Skip to main content
Header image

Consumers reminded to book an ATOL protected holiday with autumn bookings expected to rise

Date posted: 13.10.2023

Positive levels of bookings this autumn are expected to drive holiday reservations back to pre-pandemic levels, according to new figures from the Air Travel Organisers’ Licensing (ATOL) scheme.

Booking data from ATOL suggests consumers are bucking the trend of the last couple of years and arranging last-minute October half-term getaways, organising winter sun or skiing trips or booking early for their 2024 holidays.

New consumer research conducted by ATOL, which is run by the UK Civil Aviation Authority, also revealed that 43 per cent of us are likely to book an overseas trip between now and Christmas, with the average spend on the trip expected to be £2,427.

The figure is significantly higher among 18–34-year-olds with around half (51 per cent) saying they are planning to book an overseas trip this year.

Overall, 30 per cent of those planning to book a trip said they plan to spend at least £3,000 on their holiday, with seven per cent planning to lay out more than £5,000.

The ATOL scheme offers financial protection for British holidaymakers when they book a package trip that includes a flight.

The scheme steps in to protect passengers if their holiday company ceases to trade, assisting them to get home if they are already abroad or allowing them to make a claim for a refund if they are yet to travel. Holidaymakers are reminded to check for ATOL protection before booking this autumn.

New videos released today by ATOL to mark the scheme’s 50th anniversary tell the story of three consumers impacted when their travel firms went out of business in 2008 and 2019.

Carol and her partner Richard described the importance of booking an ATOL-protected holiday after they were flown home when their travel company collapsed while they were on holiday in Corfu.

Carol said: “You don’t realise how important ATOL actually is until you have been through something…you don’t think the horror story is going to happen. We certainly know what ATOL protected means now. We won’t go anywhere without it…they are our best friend now.”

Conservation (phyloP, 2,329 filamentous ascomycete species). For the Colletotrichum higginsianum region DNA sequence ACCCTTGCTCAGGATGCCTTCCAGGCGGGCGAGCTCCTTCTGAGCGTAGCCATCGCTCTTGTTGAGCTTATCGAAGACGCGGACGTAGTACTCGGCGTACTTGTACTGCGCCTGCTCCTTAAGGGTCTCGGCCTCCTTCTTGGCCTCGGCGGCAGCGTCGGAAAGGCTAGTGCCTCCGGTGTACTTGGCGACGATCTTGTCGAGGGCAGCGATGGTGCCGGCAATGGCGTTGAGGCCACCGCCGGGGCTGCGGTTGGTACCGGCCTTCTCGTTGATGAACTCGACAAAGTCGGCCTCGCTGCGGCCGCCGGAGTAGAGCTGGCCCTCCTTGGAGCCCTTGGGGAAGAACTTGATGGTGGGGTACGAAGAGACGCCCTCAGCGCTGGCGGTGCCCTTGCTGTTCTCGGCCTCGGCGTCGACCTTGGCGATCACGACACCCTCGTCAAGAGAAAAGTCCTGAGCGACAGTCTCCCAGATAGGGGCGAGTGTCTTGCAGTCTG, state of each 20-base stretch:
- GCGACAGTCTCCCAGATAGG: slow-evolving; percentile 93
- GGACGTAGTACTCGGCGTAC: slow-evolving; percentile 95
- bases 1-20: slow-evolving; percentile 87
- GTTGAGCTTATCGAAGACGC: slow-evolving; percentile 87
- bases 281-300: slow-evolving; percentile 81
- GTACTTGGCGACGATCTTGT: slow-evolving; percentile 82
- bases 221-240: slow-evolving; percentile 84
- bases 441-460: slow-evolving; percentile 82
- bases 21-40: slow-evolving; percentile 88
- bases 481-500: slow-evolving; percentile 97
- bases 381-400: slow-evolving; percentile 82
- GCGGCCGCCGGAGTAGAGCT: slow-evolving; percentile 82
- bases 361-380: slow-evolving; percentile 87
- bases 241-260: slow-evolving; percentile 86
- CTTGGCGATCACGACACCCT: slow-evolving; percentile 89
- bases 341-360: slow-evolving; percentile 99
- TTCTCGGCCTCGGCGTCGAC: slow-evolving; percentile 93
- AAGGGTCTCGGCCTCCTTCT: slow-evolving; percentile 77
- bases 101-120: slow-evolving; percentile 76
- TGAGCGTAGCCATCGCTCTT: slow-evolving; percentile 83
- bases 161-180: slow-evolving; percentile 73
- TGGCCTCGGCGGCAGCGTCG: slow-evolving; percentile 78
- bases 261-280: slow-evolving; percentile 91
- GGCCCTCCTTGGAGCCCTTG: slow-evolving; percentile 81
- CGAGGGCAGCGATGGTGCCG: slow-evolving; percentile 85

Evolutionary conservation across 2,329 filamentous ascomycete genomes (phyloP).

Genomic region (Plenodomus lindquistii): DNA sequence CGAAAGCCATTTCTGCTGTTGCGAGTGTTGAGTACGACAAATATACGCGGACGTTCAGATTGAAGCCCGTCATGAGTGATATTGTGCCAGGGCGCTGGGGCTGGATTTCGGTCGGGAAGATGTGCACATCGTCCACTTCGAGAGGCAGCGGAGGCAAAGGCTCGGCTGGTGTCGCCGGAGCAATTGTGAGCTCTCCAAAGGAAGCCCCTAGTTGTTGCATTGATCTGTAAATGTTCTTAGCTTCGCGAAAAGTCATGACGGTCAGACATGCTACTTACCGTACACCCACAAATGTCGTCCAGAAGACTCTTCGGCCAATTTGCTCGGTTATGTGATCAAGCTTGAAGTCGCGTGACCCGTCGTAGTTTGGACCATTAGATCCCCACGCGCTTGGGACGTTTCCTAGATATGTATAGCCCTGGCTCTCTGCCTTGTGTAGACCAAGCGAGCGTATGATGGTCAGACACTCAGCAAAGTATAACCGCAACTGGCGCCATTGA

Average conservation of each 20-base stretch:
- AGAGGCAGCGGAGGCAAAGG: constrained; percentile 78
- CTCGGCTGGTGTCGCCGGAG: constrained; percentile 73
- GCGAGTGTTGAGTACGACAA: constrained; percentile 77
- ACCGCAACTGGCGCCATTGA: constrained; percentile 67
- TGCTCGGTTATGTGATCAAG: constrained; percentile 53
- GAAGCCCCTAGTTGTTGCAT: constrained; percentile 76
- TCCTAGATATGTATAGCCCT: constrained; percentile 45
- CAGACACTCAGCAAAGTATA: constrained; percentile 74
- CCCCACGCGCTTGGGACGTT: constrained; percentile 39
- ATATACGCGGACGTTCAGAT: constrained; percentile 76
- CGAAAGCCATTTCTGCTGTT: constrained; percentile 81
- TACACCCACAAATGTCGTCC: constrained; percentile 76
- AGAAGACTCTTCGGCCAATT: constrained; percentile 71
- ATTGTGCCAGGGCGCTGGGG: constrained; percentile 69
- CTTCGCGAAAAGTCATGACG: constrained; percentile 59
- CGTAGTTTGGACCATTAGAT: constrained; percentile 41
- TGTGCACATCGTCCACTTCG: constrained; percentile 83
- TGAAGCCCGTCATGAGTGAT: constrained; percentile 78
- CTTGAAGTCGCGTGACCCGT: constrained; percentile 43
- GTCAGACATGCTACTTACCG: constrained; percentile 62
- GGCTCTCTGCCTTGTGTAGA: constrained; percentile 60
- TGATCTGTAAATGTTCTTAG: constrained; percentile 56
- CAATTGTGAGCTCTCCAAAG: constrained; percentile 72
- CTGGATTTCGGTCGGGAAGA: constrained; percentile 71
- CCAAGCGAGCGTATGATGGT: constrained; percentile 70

Shaun, who was due to travel to Egypt when his travel firm went out of business said: “If you book a holiday and its ATOL protected, it’s a no-brainer in my opinion because of the possible eventuality of anything going wrong. It does make a difference to your mental well-being and your financial well-being.”

Head of ATOL at the UK Civil Aviation Authority, Michael Budge, said, “There has been a trend for late bookings all summer and it looks as if this will continue into the autumn and beyond.

“We know from our research that people plan to spend thousands on their next overseas trip, so we would urge everyone to check their provider offers ATOL-protected holidays, so they can then relax, knowing they won’t be left out of pocket should anything happen to their travel firm.”

ATOL is marking its 50th anniversary after the first licences were issued to travel companies in the summer of 1973.

Over the last half century, ATOL has also grown to financially protect more than 26 million passengers a year and there are now over 1,600 travel businesses licensed under the scheme.

Notes to editors

  • The ATOL scheme is currently running an autumn digital marketing campaign reminding people of the importance of checking for ATOL protection before they book their next trip abroad.
  • There are lots of top tips for consumers to financially protect their holiday bookings and avoid travel scams.
  • You can also check if your holiday provider offers ATOL protected trips before you book.
  • Savanta conducted an online survey of 2,301 UK adults between the 16th and 17th of September 2023. Data was weighted to be nationally representative of all UK adults by age, gender, region and social grade.
  • In this survey, more than four in ten UK consumers (43 per cent) reported they were very likely (19 per cent) or fairly likely (24 per cent) to book an overseas trip before Christmas this year (either to travel in 2023 or 2024).

View more news